AARON MATE: And I want to give you an indication of why I’m skeptical that this was Russian military intelligence aside from the fact that the analyst who wrote this report, it’s just their judgment, not even confirmed information as the, again, the document specifies. But so, in their attempts to impersonate this company, this voting company, VR Systems, the hackers wrote these fake emails from VR Systems in their attempts to falsely portray themselves as VR Systems as email@example.com. So, you’d think if the Russian military intelligence was trying to impersonate VR Systems, they’d be a bit more sophisticated in trying to steal, trying to mask their email address in an actual @vrsystems.com domain instead of @gmail.com, which is a pretty big give-away that these are not sophisticated hackers.
And by the way, I’ve been doing some reporting on this and I’m not done it yet, but there are other explanations for what all this alleged hacking and scanning activity in voting databases has been. State officials in federal hearings have spoken about it and federal officials have spoken about it as well, that actually, sofome of the stuff in places like Arizona and Illinois, which are believed to be actually associated with the same incident that this Reality Winner NSA document is talking about, could have been the work of cyber criminals because cyber criminals are out there trying to steal people’s personal information to then sell for commercial purposes. And all of this attribution to the Russian government has been pretty murky and I think that’s amplified by what we see directly on the NSA document itself.
So, Kevin, we’re are going to wrap, but I want to give you the final word. What Reality Winner faces now, her mother spoke about how Reality Winter has had some mental health issues, has grappled with depression. She’s looking now at five years in prison. What kinds of conditions does she face and what can be done to support her?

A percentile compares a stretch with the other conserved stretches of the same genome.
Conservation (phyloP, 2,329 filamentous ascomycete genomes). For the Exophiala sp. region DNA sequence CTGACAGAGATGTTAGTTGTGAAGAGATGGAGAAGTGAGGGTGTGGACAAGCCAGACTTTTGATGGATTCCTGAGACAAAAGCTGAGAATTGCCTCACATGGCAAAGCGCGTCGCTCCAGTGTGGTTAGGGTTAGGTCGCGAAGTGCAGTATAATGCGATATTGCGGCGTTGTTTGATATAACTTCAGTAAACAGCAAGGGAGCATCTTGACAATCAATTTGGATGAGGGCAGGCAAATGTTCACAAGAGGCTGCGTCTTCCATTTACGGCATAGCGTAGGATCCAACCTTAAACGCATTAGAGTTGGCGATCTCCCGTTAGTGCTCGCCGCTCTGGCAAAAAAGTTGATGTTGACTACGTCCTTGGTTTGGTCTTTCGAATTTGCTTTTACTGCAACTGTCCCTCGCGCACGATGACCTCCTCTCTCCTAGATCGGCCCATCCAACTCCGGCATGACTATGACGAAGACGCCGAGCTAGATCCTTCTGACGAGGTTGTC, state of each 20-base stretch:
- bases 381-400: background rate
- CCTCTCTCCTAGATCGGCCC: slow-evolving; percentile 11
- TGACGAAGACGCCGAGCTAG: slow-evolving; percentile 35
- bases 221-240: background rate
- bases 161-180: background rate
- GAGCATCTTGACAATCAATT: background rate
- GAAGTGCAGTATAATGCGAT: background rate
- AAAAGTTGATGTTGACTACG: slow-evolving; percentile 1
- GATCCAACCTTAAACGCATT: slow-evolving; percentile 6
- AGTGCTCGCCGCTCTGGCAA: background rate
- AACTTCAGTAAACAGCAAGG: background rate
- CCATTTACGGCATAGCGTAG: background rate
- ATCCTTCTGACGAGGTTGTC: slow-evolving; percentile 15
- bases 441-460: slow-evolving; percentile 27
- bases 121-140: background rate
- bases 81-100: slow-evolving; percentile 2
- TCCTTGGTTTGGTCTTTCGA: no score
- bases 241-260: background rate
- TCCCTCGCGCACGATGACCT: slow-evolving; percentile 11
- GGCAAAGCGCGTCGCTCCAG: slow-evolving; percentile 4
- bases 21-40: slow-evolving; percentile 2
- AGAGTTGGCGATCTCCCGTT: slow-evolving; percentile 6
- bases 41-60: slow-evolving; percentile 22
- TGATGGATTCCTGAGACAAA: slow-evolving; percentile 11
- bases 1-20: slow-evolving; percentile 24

KEVIN GOSZTOLA: Yeah, well can I just put a quick emphasis on what you just said there? Because I think it’s important for people to recognize that we just had in this news, this story about the Democratic National Committee of Michigan talking about how they were hacked by Russians. And it was completely bogus. It did not happen as far as the DNC committee was concerned. But the media ran with it and they hyped it up. And I’m very concerned that going into the 2018 midterm elections here, that this is going to empower authorities to talk about our elections in ways that do diminish and target people who engage in dissent, that it’s going to be used to change the way we talk about politics and undermine any sorts of conversations that you and me would like to have.
So, importantly for Reality Winner, she’s going to the Federal Medical Center, or would like to go to the Federal Medical Center in Fort Worth, Texas. It’s closer to her family. Her family is from Kingsville, Texas. This would be good if the Bureau of Prisons honors the recommendation, but the Bureau of Prisons does not always honor recommendations when the judge even signs off on them and says a defendant should be placed in this facility. But the hope is that she would not go to a facility like the one in Hazelton, West Virginia, where habitual violent offenders might go, or that she wouldn’t end up in a facility in Colorado, which would be very, very far and would force her family to have to fly on an airplane anytime they wanted to visit her.
And so, if she goes to this facility, she’ll be close to her family. And the other thing is that she does suffer from depression after her father died in December 2016 just a few months before she decided to disclose the document, and then she suffers from Bulemia, which is something she’s struggled for a large part of her life and she’s looking to get some treatment. And prisons aren’t a good place for medical treatment ever, but this facility is particularly set up to help defendants who have problems, who have health issues. And so, she will be detained in a facility that isn’t just a straight up prison, it’s a federal medical center. And hopefully, she can get some kind of help over the duration of this harsh sentence.
AARON MATE: Kevin Gosztola, managing editor of Shadowproof.com, Has been covering the case of Reality Winter from the beginning. Thank you so much.
KEVIN GOSZTOLA: Thanks for having me.
AARON MATE: And thank you for joining us on The Real News.